Prosecutor explains court process for juveniles charged in Highlands murder

Prosecutor explains court process for juveniles charged in Highlands murder
Jason Spencer (Source: Facebook)
Jason Spencer (Source: Facebook)
Assistant Commonwealth's Attorney Jeff Cooke (Source: Michael Williams, WAVE 3 News)
Assistant Commonwealth's Attorney Jeff Cooke (Source: Michael Williams, WAVE 3 News)

LOUISVILLE, KY (WAVE) - Four teenagers are now charged in the November 5 murder of a man walking in the Highlands neighborhood. The youngest suspect - just 13 years old - turned himself in on Saturday, according to Louisville Metro police. 
     
Because all four suspects are juveniles, their court proceedings are confidential. But things are going to be quite a bit different for the 13-year-old.

"It's the firearm that increases the degree of seriousness," Assistant Commonwealth's Attorney Jeff Cooke said. "With a firearm, you aren't acting like a child because the consequences are very, very serious."

And they were. Jason Spencer, 30, was shot to death during a robbery attempt on Everett Avenue. The newlywed was killed in front of his wife.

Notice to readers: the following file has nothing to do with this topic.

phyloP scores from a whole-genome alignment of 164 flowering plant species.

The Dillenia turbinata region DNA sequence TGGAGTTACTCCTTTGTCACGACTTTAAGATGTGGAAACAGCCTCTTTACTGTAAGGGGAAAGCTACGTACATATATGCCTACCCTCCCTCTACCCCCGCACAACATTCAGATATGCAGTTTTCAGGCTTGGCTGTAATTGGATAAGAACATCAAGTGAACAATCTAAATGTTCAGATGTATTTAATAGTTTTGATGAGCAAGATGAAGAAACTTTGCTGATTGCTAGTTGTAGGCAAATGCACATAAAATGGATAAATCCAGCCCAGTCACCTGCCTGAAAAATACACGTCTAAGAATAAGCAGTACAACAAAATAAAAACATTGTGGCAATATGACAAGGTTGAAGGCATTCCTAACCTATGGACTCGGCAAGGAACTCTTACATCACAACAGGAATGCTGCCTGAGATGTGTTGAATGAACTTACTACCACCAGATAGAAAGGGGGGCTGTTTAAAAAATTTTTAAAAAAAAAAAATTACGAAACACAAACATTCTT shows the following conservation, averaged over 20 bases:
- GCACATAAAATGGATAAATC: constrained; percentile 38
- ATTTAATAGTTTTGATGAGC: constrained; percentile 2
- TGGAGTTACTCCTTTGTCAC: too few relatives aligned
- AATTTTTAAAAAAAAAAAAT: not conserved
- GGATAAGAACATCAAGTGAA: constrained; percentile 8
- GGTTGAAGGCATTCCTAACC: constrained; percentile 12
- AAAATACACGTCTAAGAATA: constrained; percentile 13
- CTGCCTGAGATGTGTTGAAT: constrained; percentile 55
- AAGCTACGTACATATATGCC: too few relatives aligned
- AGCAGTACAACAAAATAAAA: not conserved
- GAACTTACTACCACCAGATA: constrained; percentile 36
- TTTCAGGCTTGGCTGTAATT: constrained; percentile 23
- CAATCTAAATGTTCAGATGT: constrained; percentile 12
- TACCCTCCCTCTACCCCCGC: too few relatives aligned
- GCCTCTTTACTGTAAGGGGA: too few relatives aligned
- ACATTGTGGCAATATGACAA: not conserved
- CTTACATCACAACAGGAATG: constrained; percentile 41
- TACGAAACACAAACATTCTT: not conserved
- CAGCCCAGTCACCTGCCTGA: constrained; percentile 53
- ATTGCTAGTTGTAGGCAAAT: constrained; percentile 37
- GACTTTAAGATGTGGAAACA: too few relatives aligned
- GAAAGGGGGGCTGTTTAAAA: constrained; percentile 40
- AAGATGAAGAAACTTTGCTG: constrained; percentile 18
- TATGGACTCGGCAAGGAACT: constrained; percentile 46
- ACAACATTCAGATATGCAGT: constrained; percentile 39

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The suspects are all underage boys. Teens facing such serious charges happens more often than you think.

Cooke says all juveniles who are arrested have a case that starts in juvenile court. In order for cases to come to circuit court, the juvenile judge holds what is called a transfer hearing. At that hearing, the judge will decide three things.

"Whether a felony was committed by the person charged, whether a firearm was involved and the felony, and whether the person charged is 14 years or older," Cooke said.

If a judge finds probable cause on all those three things, a grand jury would hear it like an adult case and it would be prosecuted like an adult case.

The case involving the 13-year-old will be handled differently. He can't be transferred to adult court, regardless of the charges, because of his age.

"Some kids grow up faster than others and it's a sad way to grow up fast," Cooke said. "It's tragic for all involved."

Cooke says even if a juvenile was convicted as an adult, they would go to a youth detention facility. When they turn 18, they are re-sentenced as an adult and can be incarcerated in a regular prison.

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